Statistics (12 Units Star Course Required)

Address issues of statistical data analysis. These are meant to provide methodological skill in statistics.

  • 10-702 Statistical Machine Learning
  • 36-705 Intermediate Statistics
  • 36-749 Experimental Design for Behavioral & Social Sciences
  • 90-906 Intro Econmtrc Theory
  • 94-834 Applied Econometrics I
  • 94-835 Applied Econometrics II

How do I get a new Star Course approved?

The faculty have selected an initial set of approved courses in each category. These are subject to review from time to time to ensure that, if the course content changes, it remains consistent with the purpose of that star.

Societal Computing Ph.D. students may request that the faculty approve an additional course in one of the star categories. In general, if the request is approved, the course will be added to the list for other students to take for star credit. When a request is student-initiated, it is the student's reponsibility to make a case supporting STAR status. Students should submit a request to the Head of the Societal Computing Ph.D. program and theSocietal Computing Ph.D. Program Manager using the following template:

  1. Your name
  2. Name and number of the course
  3. Course description or URL to course description
  4. Which star requirement you want this course to satisfy
  5. An indication of approval by your advisor
  6. Evidence, including quotes from the course description and syllabus with supporting links, to demonstrate that the course:
    1. Matches the topic and fulfills the particular requirements of the star course category you have requested
    2. Assumes an undergraduate background in the relevant area--no more and no less
    3. Uses multiple forms of evaluation (e.g. assignments, exams, projects, papers, ...)
    4. Is appropriate for Ph.D. study. For example, if a course is primarily designed for master's students, a justification should be given that the course is also an appropriate preparation for Ph.D. study. Sometimes a course that is missing engagement with research may be adapted for Ph.D. students through additional or replacement assignments that lead PhD students deeper into relevant research topics

Given sufficient information, requests received by the faculty should generally receive a response within 2 weeks, if the request is made during a regular academic semester. Star credit should generally be requested at least 2 weeks before the end of the semester before taking a course, and preferably 2 weeks before the beginning of the registration period. This ensures students can register for a course before it fills up, and avoid spending time on a course that is not in the end approved.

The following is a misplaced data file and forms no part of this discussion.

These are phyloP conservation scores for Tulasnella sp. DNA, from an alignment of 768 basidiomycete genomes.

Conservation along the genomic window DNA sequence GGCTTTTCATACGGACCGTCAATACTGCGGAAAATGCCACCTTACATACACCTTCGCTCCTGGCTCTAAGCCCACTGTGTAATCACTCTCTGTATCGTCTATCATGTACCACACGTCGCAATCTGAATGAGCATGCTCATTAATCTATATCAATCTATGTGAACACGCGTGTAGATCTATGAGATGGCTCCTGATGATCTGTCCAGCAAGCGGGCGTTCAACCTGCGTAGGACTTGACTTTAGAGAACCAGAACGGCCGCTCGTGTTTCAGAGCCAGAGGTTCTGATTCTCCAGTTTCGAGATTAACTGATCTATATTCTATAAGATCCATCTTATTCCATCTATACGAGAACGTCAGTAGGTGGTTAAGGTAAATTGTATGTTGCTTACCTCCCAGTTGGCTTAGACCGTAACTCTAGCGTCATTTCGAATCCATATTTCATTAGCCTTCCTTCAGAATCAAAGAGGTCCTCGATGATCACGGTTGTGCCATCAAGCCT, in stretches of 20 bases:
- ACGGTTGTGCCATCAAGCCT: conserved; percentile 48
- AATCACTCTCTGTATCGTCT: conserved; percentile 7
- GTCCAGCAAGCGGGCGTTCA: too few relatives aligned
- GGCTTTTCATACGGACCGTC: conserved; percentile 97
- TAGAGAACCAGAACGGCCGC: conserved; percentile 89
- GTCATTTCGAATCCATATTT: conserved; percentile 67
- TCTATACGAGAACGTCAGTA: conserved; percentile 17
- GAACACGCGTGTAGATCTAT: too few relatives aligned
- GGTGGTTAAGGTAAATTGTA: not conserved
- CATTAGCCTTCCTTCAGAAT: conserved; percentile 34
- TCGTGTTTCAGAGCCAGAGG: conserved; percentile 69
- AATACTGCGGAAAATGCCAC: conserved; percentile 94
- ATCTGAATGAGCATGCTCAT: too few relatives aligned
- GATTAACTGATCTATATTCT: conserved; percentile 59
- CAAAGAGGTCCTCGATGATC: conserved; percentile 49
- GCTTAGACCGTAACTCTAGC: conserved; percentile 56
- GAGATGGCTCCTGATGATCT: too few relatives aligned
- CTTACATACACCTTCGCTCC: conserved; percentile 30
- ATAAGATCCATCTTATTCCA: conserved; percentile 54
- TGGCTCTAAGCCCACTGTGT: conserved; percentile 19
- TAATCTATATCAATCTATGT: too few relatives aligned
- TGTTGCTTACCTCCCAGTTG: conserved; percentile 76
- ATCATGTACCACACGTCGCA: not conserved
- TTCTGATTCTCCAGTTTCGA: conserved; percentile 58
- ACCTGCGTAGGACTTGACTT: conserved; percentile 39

Courses will not, in general, be approved in two categories, but instead will be approved in the category that best fits the primary emphasis of the course (if any). If any exception to this principle is made, the student must choose which category to apply the course to, and find a different course with which to fulfill the other requirement.

Course curricula may evolve over time, due to the advancing state of knowledge, the changing background and needs of students, or the strengths that a new instructor brings to bear on a course. Therefore, the faculty may re-examine star courses from time to time in order to verify the the course continues to fulfill the requirements for a star. If it does not, star status may be withdrawn for future offerings of the course.

How many electives can I take and which courses count towards degree completion?

All students are required to take a minimum of 36 units of Ph.D. level electives. These electives provide depth in an area of relevance to the student. This requirement can be filled by a combination of mini’s (6 unit) and full (12 unit) courses. Please note that courses must be at the level of 08-700 or above to count as a Societal Computing elective. These electives can be drawn from a variety of sources:

  • A specialized independent study on a topic for which there is not a regularly offered course. At most 12 units of independent study can count toward the Societal Computing elective requirement.
  • Additional courses in Societal Computing
  • Additional courses in SCS
  • Additional Ph.D. level courses at CMU or University of Pittsburgh. At most one can be a course at the University of Pittsburgh.
  • Societal Computing Practicum Internship (3 Units) ** Please note students must write a brief description of what was accomplished during the internship for elective credit, and graded by their advisor. Internships that require CPT approval are required to match the CMU academic schedule, if not students may be required to take OPT for the non-matching time.